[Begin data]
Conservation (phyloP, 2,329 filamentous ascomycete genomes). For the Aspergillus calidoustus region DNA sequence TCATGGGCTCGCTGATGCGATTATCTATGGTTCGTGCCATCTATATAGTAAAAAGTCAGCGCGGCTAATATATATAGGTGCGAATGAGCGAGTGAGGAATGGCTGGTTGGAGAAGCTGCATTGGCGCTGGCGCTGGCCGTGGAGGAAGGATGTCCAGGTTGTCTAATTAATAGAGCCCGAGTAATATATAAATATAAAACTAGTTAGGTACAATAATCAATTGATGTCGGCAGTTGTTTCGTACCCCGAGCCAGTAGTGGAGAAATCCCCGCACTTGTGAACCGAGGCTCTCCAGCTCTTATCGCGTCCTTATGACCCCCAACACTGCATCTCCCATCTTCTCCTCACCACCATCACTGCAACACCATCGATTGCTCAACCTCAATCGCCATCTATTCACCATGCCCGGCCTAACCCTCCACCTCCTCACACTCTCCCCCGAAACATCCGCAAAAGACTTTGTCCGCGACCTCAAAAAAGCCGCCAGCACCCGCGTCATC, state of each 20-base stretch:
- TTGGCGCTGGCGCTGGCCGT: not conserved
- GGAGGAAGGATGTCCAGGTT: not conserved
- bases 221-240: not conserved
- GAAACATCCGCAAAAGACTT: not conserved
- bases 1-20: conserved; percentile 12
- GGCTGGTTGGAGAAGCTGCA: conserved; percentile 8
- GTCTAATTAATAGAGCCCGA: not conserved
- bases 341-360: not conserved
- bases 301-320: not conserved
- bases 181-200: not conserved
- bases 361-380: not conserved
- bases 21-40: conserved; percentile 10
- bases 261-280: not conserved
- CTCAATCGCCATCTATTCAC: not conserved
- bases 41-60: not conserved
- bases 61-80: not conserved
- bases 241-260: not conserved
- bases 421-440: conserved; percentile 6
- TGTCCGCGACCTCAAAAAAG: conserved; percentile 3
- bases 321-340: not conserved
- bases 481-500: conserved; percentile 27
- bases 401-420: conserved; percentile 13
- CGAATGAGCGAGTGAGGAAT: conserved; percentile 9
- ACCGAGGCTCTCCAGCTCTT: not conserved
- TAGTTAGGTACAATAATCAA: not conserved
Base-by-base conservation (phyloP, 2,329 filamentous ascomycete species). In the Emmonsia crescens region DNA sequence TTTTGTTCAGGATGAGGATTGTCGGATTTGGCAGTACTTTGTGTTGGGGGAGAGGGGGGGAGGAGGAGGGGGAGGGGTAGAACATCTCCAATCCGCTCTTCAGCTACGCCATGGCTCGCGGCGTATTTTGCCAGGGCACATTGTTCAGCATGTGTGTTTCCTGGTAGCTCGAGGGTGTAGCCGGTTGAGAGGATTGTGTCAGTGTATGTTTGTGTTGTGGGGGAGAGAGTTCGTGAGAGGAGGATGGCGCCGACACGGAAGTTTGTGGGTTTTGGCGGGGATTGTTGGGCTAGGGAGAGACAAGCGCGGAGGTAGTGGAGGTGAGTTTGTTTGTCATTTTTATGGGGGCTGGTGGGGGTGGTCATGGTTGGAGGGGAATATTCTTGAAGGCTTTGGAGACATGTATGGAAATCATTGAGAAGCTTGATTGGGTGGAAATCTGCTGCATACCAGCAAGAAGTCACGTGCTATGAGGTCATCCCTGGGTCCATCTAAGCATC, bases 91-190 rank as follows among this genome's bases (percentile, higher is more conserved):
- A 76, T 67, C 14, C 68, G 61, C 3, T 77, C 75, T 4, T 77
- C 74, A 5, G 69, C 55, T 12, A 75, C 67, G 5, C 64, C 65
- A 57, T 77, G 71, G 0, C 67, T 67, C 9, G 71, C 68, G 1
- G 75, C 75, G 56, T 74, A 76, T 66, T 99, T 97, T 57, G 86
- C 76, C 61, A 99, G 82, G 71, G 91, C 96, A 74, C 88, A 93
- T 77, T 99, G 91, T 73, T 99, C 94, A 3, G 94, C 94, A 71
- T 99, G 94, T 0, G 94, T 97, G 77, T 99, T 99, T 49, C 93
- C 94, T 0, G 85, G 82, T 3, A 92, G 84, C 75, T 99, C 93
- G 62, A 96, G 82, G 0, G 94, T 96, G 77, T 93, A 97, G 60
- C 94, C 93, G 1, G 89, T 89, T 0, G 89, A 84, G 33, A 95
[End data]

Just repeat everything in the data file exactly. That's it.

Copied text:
Conservation (phyloP, 2,329 filamentous ascomycete genomes). For the Aspergillus calidoustus region DNA sequence TCATGGGCTCGCTGATGCGATTATCTATGGTTCGTGCCATCTATATAGTAAAAAGTCAGCGCGGCTAATATATATAGGTGCGAATGAGCGAGTGAGGAATGGCTGGTTGGAGAAGCTGCATTGGCGCTGGCGCTGGCCGTGGAGGAAGGATGTCCAGGTTGTCTAATTAATAGAGCCCGAGTAATATATAAATATAAAACTAGTTAGGTACAATAATCAATTGATGTCGGCAGTTGTTTCGTACCCCGAGCCAGTAGTGGAGAAATCCCCGCACTTGTGAACCGAGGCTCTCCAGCTCTTATCGCGTCCTTATGACCCCCAACACTGCATCTCCCATCTTCTCCTCACCACCATCACTGCAACACCATCGATTGCTCAACCTCAATCGCCATCTATTCACCATGCCCGGCCTAACCCTCCACCTCCTCACACTCTCCCCCGAAACATCCGCAAAAGACTTTGTCCGCGACCTCAAAAAAGCCGCCAGCACCCGCGTCATC, state of each 20-base stretch:
- TTGGCGCTGGCGCTGGCCGT: not conserved
- GGAGGAAGGATGTCCAGGTT: not conserved
- bases 221-240: not conserved
- GAAACATCCGCAAAAGACTT: not conserved
- bases 1-20: conserved; percentile 12
- GGCTGGTTGGAGAAGCTGCA: conserved; percentile 8
- GTCTAATTAATAGAGCCCGA: not conserved
- bases 341-360: not conserved
- bases 301-320: not conserved
- bases 181-200: not conserved
- bases 361-380: not conserved
- bases 21-40: conserved; percentile 10
- bases 261-280: not conserved
- CTCAATCGCCATCTATTCAC: not conserved
- bases 41-60: not conserved
- bases 61-80: not conserved
- bases 241-260: not conserved
- bases 421-440: conserved; percentile 6
- TGTCCGCGACCTCAAAAAAG: conserved; percentile 3
- bases 321-340: not conserved
- bases 481-500: conserved; percentile 27
- bases 401-420: conserved; percentile 13
- CGAATGAGCGAGTGAGGAAT: conserved; percentile 9
- ACCGAGGCTCTCCAGCTCTT: not conserved
- TAGTTAGGTACAATAATCAA: not conserved
Base-by-base conservation (phyloP, 2,329 filamentous ascomycete species). In the Emmonsia crescens region DNA sequence TTTTGTTCAGGATGAGGATTGTCGGATTTGGCAGTACTTTGTGTTGGGGGAGAGGGGGGGAGGAGGAGGGGGAGGGGTAGAACATCTCCAATCCGCTCTTCAGCTACGCCATGGCTCGCGGCGTATTTTGCCAGGGCACATTGTTCAGCATGTGTGTTTCCTGGTAGCTCGAGGGTGTAGCCGGTTGAGAGGATTGTGTCAGTGTATGTTTGTGTTGTGGGGGAGAGAGTTCGTGAGAGGAGGATGGCGCCGACACGGAAGTTTGTGGGTTTTGGCGGGGATTGTTGGGCTAGGGAGAGACAAGCGCGGAGGTAGTGGAGGTGAGTTTGTTTGTCATTTTTATGGGGGCTGGTGGGGGTGGTCATGGTTGGAGGGGAATATTCTTGAAGGCTTTGGAGACATGTATGGAAATCATTGAGAAGCTTGATTGGGTGGAAATCTGCTGCATACCAGCAAGAAGTCACGTGCTATGAGGTCATCCCTGGGTCCATCTAAGCATC, bases 91-190 rank as follows among this genome's bases (percentile, higher is more conserved):
- A 76, T 67, C 14, C 68, G 61, C 3, T 77, C 75, T 4, T 77
- C 74, A 5, G 69, C 55, T 12, A 75, C 67, G 5, C 64, C 65
- A 57, T 77, G 71, G 0, C 67, T 67, C 9, G 71, C 68, G 1
- G 75, C 75, G 56, T 74, A 76, T 66, T 99, T 97, T 57, G 86
- C 76, C 61, A 99, G 82, G 71, G 91, C 96, A 74, C 88, A 93
- T 77, T 99, G 91, T 73, T 99, C 94, A 3, G 94, C 94, A 71
- T 99, G 94, T 0, G 94, T 97, G 77, T 99, T 99, T 49, C 93
- C 94, T 0, G 85, G 82, T 3, A 92, G 84, C 75, T 99, C 93
- G 62, A 96, G 82, G 0, G 94, T 96, G 77, T 93, A 97, G 60
- C 94, C 93, G 1, G 89, T 89, T 0, G 89, A 84, G 33, A 95